First-past-the-post is no longer fit for purpose

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Earlier this month, a group of Labour and Green supporters launched www.voteswap.org. This website operates a system in which Labour voters and Green voters ‘swap’ votes to their mutual advantage.

Green voters pledge to vote Labour in seats that can win; in return, Labour voters pledge to vote Green in seats that Labour can’t win. Labour supporters living in unwinnable or safe seats have the opportunity to transfer their vote to a marginal seat, where they are more likely to influence the outcome. Conversely, Green supporters have the opportunity to ensure that the Green national vote share is as high as possible, while working towards the toppling of the current Coalition Government. For Labour and Green supporters, everyone wins.

Over 100,000 people are currently signed up to www.voteswap.org, and similar organisations like www.swapmyvote.uk have arisen to cater for those that are not Labour/Green inclined.

The existence of these websites is fantastic for those that want to reconcile the need to vote tactically, with the need to register heartfelt politics. They are also, however, a very sad reflection on our voting system. That there is a need for so many people to circumvent the system in such a way highlights the absurdity of first-past-the-post (FPTP) in contemporary British politics.

It has long been argued that FPTP is needed to deliver stable majority governments. In order to avoid the disarray of coalitions, we must forego a voting system that counts every vote equally. When Britain was in an age where 90% of people voted Conservative or Labour, this mechanism functioned as intended; in 1951, there were just 6 MPs in parliament that did not belong to the two biggest parties (all of whom were Liberal).

Social changes have, however, ushered the landscape of British party politics into an era of fragmentation. British society has transitioned from one characterised by nationwide class-based blocs, to something more geographically and socio-economically varied. Increasing support for a more diverse range of political parties reflects this. By 2010, there were 85 MPs who did not belong to the two biggest parties, 57 of whom were Liberal Democrats. This election also saw FPTP fail to produce a majority government for the first time in generations.

In the upcoming election, an unprecedented 6 parties are likely to receive a significant amount of support, with the prospect of another coalition looking certain. If FPTP consistently fails to produce stable majorities as Britain continues evolving into a multi-party democracy, it will no longer become justifiable to tolerate the erratic results that it produces.

The upcoming election is likely to highlight just how erratic those results can be. Take for instance the fact that the SNP are projected to win 35 seats with 3% of the national vote share. This equates to roughly one seat for every 26,000 votes. The Green Party, on the other hand, are projected to win just 1 seat with 4% of the national vote share. That’s one seat for every 880,000 votes. UKIP are also victims of the system, projected to win up to 15% of the popular vote but only a handful of seats. The disconnect between who people vote for, and who they’re represented by in Westminster, will never have been so vast.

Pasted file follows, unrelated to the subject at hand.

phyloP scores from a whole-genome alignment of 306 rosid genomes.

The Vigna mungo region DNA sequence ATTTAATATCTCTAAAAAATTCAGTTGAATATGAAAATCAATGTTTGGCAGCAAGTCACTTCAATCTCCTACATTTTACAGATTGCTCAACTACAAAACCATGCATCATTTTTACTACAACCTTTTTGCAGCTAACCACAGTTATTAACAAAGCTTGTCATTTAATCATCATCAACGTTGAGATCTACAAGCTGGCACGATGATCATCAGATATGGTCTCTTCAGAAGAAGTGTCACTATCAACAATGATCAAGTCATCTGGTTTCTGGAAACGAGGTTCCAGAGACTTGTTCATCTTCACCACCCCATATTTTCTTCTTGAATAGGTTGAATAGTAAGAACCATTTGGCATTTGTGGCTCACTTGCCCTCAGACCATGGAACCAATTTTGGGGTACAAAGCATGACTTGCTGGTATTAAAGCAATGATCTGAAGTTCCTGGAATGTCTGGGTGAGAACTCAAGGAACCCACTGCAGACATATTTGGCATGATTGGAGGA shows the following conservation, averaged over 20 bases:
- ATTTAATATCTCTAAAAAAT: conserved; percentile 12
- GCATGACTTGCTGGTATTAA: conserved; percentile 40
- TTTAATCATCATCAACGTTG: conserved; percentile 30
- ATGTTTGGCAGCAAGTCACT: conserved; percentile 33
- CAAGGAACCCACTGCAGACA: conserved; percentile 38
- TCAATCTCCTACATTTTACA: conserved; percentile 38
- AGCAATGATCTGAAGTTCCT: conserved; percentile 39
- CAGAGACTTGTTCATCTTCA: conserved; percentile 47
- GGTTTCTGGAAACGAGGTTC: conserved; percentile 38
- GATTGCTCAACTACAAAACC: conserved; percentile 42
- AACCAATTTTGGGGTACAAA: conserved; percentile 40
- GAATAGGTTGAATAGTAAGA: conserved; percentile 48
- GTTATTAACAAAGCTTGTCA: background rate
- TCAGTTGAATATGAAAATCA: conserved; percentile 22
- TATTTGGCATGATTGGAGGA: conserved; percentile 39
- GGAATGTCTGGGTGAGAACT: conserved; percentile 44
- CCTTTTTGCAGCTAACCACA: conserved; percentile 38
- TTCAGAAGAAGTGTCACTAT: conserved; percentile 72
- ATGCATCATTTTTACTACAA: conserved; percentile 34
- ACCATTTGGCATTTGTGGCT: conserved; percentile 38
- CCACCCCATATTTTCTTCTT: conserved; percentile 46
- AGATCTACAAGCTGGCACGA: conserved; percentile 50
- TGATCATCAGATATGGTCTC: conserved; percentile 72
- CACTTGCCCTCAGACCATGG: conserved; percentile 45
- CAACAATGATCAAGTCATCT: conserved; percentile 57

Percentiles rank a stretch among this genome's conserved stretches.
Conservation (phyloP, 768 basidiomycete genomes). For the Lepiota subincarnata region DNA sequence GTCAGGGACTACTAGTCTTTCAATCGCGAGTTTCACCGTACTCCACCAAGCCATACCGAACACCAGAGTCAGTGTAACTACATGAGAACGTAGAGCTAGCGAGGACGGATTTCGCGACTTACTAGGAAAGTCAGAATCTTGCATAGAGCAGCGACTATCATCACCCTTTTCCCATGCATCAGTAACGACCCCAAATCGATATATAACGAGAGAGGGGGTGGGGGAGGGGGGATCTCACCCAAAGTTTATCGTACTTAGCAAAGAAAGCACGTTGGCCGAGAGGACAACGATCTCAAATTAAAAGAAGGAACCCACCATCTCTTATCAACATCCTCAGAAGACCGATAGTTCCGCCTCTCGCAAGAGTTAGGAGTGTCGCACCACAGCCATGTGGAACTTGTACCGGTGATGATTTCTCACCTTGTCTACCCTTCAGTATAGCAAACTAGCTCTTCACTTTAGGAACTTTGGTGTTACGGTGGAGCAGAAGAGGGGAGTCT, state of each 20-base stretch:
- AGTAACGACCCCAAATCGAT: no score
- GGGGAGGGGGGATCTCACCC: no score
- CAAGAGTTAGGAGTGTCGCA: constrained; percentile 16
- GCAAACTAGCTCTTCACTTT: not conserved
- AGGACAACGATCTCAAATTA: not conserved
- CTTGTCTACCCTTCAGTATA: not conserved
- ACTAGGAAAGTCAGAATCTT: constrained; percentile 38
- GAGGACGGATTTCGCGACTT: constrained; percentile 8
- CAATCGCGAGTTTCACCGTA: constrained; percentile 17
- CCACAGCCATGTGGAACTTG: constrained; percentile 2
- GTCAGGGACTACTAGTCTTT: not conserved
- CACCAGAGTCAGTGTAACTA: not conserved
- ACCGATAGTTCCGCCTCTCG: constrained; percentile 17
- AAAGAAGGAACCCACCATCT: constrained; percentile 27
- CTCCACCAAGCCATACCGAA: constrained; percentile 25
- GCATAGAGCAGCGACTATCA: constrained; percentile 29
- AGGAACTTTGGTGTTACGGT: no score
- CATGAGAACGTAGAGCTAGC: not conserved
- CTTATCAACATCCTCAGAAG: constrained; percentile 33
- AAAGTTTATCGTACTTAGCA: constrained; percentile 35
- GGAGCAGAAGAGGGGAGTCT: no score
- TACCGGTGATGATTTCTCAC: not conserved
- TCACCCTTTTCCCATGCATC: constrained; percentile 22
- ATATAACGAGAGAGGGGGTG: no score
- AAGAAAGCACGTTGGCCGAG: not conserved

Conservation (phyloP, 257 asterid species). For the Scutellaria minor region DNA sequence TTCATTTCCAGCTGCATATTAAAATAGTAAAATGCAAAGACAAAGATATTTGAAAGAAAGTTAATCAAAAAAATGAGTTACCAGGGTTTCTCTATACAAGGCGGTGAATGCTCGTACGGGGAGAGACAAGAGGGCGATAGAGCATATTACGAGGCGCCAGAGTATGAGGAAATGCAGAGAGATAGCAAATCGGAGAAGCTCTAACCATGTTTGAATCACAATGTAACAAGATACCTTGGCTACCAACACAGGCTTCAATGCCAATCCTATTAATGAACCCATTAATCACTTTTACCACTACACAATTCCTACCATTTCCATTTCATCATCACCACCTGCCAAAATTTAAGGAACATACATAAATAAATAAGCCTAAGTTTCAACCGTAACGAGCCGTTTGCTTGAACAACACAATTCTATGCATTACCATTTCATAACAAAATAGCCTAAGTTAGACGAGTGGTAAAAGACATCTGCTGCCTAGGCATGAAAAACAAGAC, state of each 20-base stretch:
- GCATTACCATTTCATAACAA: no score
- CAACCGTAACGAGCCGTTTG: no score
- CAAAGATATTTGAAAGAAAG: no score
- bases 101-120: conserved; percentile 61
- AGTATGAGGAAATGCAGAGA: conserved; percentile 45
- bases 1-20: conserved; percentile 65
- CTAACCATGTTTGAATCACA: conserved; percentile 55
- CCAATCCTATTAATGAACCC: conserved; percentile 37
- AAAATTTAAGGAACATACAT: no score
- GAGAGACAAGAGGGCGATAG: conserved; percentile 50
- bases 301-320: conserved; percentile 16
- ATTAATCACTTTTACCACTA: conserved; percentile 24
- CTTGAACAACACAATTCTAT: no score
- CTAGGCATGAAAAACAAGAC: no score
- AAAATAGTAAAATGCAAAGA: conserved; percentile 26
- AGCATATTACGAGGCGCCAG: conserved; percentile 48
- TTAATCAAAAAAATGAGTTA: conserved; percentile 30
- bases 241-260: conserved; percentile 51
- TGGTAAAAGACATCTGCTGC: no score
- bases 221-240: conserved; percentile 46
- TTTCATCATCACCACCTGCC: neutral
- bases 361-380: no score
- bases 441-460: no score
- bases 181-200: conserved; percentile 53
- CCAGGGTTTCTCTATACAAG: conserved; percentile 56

In addition to this, the democratic legitimacy of the next government produced by FPTP is likely to be very spurious. As the constituencies are currently organised, Labour need to win around 36.3% of the popular vote in order to become the biggest parliamentary party. The Conservatives, on the other hand, need around 38.2%. With the election outcome likely to be, to quote David Cameron, “on a knife edge”, this leaves a strong possibility of Labour winning the most seats without winning the popular vote, and proceeding to form a coalition. One wonders how a system designed to produce stable governments can produce something so conducive to chaos.

Proponents of FPTP would argue that, despite these oddities, FPTP is still needed to maintain the link between representatives and voters. It is, however, failing to do that too. Although MPs are elected by local people to represent local people, precious few MPs are elected with a credible mandate. Elections in the two-party system of the 1950s largely involved straight run-offs between Labour and Conservative, and the vast majority of MPs were elected with more than 50% of the vote. In 2010 however, two-thirds of MPs were elected without majority support from local voters, something even more damning in the context of declining voter turnout. Given that the proliferation of smaller parties has increased since 2010, it’s likely that the number of MPs elected with majority support in the upcoming election will hit a record low. Can an MP without majority support be said to truly represent their constituents? And can a system that produces so few MPs with convincing mandates be said to protect the constituency link?

First-past-the-post is broken. In a multi-party democracy like Britain in 2015, it doesn’t produce the stability that it once did. It’s becoming less effective at providing a link between voters and representatives, and it’s likely to produce a government that is tenuously legitimate at best. The justification for not counting every vote equally is no longer there, and it’s time we had an electoral system that didn’t require vote swapping to properly represent the wishes of the electorate.

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About Tanya Newton 11 Articles
After studying English Language and Literature at King’s College London, Tanya moved to Japan where she teaches English. She loves to read and write, and loves tea almost as much. She is strongly interested in cultures and social structures.

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